Explaining Why Climate Change is Amplified at the Poles
Videos, Fri, Jan 20th, 2012
Temperature in the Arctic has risen twice as fast as the global average. That means: even if you haven’t experienced climate change, people in the Arctic have
Ned Gardiner: Temperature in the Arctic has risen twice as fast as the global average. That means: even if you haven’t experienced climate change, people in the Arctic have. Jackie Richter-Menge explains why.
Jackie Richter-Menge: We use temperature to monitor what’s going on just like if you were feeling poorly, you would take your temperature. What we can see in the Arctic is that it has a fever. As a consequence we look to the reason why there is that change.
In the Arctic you have this nice bright white sea ice surface. When that sea ice surface melts away you are losing that surface that helps keep sunlight bouncing back into space and replaces it with the dark ocean that absorbs the temperature, so you begin to get this cycling feed back. You get a little bit of melting of the sea ice cover. It exposes ocean. The ocean warms up, melts more sea ice, and you begin to get an acceleration of that warming signal.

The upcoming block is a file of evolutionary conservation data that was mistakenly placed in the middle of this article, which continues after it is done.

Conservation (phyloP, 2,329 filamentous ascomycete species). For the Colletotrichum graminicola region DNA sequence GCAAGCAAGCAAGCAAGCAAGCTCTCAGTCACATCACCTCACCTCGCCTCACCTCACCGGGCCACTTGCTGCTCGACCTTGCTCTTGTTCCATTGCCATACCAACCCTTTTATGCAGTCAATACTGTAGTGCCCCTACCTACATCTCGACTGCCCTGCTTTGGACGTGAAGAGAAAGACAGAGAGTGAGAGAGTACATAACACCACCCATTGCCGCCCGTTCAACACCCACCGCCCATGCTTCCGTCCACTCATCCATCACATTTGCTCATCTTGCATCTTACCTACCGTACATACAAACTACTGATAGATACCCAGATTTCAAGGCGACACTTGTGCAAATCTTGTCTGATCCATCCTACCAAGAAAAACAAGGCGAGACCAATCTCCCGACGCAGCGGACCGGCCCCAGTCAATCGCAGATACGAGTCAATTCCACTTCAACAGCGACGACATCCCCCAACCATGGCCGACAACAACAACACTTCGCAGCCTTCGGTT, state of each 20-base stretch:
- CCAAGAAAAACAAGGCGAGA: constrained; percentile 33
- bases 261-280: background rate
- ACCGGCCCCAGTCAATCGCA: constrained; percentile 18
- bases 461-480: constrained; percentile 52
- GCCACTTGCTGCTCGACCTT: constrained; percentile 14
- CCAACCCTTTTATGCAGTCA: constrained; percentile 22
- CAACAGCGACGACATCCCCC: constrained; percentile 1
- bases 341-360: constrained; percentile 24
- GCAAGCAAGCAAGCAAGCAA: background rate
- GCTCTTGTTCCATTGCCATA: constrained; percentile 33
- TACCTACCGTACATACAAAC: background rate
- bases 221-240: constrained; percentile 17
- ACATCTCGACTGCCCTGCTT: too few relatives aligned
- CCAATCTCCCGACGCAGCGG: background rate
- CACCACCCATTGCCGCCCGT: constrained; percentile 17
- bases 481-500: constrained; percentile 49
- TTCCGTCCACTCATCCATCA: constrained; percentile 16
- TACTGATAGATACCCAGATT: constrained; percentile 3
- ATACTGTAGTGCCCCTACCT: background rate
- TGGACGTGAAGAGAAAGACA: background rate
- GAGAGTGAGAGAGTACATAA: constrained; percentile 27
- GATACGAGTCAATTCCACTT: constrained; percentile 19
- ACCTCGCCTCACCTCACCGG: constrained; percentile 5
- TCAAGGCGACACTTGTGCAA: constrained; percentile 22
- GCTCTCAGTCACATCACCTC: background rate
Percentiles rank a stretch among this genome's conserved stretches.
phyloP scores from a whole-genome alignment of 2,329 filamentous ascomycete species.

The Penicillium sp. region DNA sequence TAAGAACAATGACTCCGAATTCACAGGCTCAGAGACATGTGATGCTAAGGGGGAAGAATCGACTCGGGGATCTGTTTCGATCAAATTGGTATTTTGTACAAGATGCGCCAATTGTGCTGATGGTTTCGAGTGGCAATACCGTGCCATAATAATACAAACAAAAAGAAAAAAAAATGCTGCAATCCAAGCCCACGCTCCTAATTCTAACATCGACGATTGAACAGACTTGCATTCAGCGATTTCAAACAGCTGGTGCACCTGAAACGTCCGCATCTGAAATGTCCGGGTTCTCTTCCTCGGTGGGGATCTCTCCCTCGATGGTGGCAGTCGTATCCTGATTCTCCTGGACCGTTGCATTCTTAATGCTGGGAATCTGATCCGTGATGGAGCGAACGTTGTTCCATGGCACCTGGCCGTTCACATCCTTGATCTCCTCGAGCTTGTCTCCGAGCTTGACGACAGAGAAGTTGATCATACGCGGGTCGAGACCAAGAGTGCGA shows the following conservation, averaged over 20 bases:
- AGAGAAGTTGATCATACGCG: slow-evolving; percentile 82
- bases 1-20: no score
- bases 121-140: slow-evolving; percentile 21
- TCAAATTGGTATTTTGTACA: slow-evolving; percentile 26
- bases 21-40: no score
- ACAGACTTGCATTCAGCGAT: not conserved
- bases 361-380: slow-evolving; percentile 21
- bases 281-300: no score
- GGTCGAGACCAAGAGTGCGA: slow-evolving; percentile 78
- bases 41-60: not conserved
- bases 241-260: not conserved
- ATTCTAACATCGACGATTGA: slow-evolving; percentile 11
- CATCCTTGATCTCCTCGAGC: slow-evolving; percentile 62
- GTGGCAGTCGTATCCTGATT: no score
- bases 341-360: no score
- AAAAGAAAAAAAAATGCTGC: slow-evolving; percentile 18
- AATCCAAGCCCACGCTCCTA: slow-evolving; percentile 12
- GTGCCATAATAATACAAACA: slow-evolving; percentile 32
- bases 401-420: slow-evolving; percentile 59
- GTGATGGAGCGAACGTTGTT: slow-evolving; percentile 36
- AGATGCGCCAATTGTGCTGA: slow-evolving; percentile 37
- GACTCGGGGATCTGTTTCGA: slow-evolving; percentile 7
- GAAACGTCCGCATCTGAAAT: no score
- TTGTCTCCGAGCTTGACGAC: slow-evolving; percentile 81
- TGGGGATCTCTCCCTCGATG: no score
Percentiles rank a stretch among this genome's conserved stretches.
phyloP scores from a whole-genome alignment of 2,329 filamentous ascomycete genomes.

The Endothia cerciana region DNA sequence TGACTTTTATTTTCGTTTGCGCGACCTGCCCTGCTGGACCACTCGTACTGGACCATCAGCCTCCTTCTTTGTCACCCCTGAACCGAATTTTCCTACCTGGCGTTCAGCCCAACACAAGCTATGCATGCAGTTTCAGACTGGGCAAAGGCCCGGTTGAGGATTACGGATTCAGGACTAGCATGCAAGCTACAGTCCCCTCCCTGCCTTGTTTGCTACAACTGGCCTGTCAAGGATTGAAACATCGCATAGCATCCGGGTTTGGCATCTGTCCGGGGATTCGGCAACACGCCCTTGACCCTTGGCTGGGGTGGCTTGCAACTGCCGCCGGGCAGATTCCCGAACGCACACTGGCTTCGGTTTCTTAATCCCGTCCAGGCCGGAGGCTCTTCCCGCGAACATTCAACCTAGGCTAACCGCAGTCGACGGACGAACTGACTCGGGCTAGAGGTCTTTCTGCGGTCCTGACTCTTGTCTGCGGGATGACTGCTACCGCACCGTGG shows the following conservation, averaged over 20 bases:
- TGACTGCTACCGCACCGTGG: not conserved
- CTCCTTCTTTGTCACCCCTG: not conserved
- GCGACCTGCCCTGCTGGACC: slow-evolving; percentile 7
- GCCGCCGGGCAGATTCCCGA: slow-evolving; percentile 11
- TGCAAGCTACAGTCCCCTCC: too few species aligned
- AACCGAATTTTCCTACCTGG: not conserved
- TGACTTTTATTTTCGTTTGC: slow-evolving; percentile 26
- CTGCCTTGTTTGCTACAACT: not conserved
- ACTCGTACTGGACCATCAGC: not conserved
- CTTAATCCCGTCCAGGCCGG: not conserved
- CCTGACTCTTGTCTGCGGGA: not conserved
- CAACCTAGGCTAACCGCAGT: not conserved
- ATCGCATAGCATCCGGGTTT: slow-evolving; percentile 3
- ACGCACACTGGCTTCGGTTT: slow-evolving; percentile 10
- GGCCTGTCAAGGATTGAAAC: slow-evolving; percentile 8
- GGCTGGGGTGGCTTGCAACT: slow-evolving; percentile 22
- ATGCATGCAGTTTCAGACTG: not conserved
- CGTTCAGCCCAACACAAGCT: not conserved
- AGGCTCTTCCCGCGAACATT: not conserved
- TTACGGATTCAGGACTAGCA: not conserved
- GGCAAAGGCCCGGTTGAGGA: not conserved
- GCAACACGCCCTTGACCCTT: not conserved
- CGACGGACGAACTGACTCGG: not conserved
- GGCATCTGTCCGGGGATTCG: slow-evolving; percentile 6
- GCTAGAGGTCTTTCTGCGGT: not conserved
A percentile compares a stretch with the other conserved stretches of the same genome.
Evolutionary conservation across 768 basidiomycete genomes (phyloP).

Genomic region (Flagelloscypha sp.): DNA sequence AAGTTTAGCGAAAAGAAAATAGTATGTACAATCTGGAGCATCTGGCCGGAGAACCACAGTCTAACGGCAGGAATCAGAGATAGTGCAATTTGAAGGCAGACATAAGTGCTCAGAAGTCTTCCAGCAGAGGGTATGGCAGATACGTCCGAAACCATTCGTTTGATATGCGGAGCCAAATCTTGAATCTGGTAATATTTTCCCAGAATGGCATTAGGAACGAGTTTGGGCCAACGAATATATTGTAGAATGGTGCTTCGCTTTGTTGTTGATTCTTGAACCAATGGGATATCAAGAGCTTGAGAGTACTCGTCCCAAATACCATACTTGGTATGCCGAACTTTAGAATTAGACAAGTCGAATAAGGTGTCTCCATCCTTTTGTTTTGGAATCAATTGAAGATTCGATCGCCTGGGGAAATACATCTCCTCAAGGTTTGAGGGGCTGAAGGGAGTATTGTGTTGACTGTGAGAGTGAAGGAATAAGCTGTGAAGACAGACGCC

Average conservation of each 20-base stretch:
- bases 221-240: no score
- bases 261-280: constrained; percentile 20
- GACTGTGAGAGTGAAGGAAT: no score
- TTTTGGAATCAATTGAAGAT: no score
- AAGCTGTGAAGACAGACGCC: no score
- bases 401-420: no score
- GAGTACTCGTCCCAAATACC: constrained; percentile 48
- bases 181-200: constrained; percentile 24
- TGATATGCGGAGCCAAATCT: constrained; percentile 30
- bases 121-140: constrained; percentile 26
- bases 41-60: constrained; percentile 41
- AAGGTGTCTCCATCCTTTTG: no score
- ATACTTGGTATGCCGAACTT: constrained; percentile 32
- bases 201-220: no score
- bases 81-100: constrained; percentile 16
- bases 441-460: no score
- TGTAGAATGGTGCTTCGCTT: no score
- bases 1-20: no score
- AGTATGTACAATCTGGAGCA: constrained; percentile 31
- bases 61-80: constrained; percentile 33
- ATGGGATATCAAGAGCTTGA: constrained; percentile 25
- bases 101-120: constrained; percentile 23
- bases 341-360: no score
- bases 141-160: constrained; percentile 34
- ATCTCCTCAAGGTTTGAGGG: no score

We expect temperatures to continue to increase until the end of the 21st Century.Explaining Why Climate Change is Amplified at the Poles,
Spring 2013 has brought something fairly unusual in recent years—colder-than-average temperature for the nation as a whole. NOAA’s Deke Arndt talks about how spring temperatures in three U.S. climate divisions compare to the local long-term trend.
During late winter, Texas, Oklahoma, and Kansas received sorely needed rain which helped reduce short-term impacts, like wildfire and dry topsoil. But it has taken months to develop deep and severe drought in the region, and a few wet weeks won’t erase that situation. It can take months of ideal conditions to bring soil, rivers, and vegetation back to health.
On any given day or any given month, somebody somewhere experiences colder-than-average temperature, even though the globe as a whole is warmer than average. We know this through climate monitoring, which entails measuring temperature on land and across the ocean.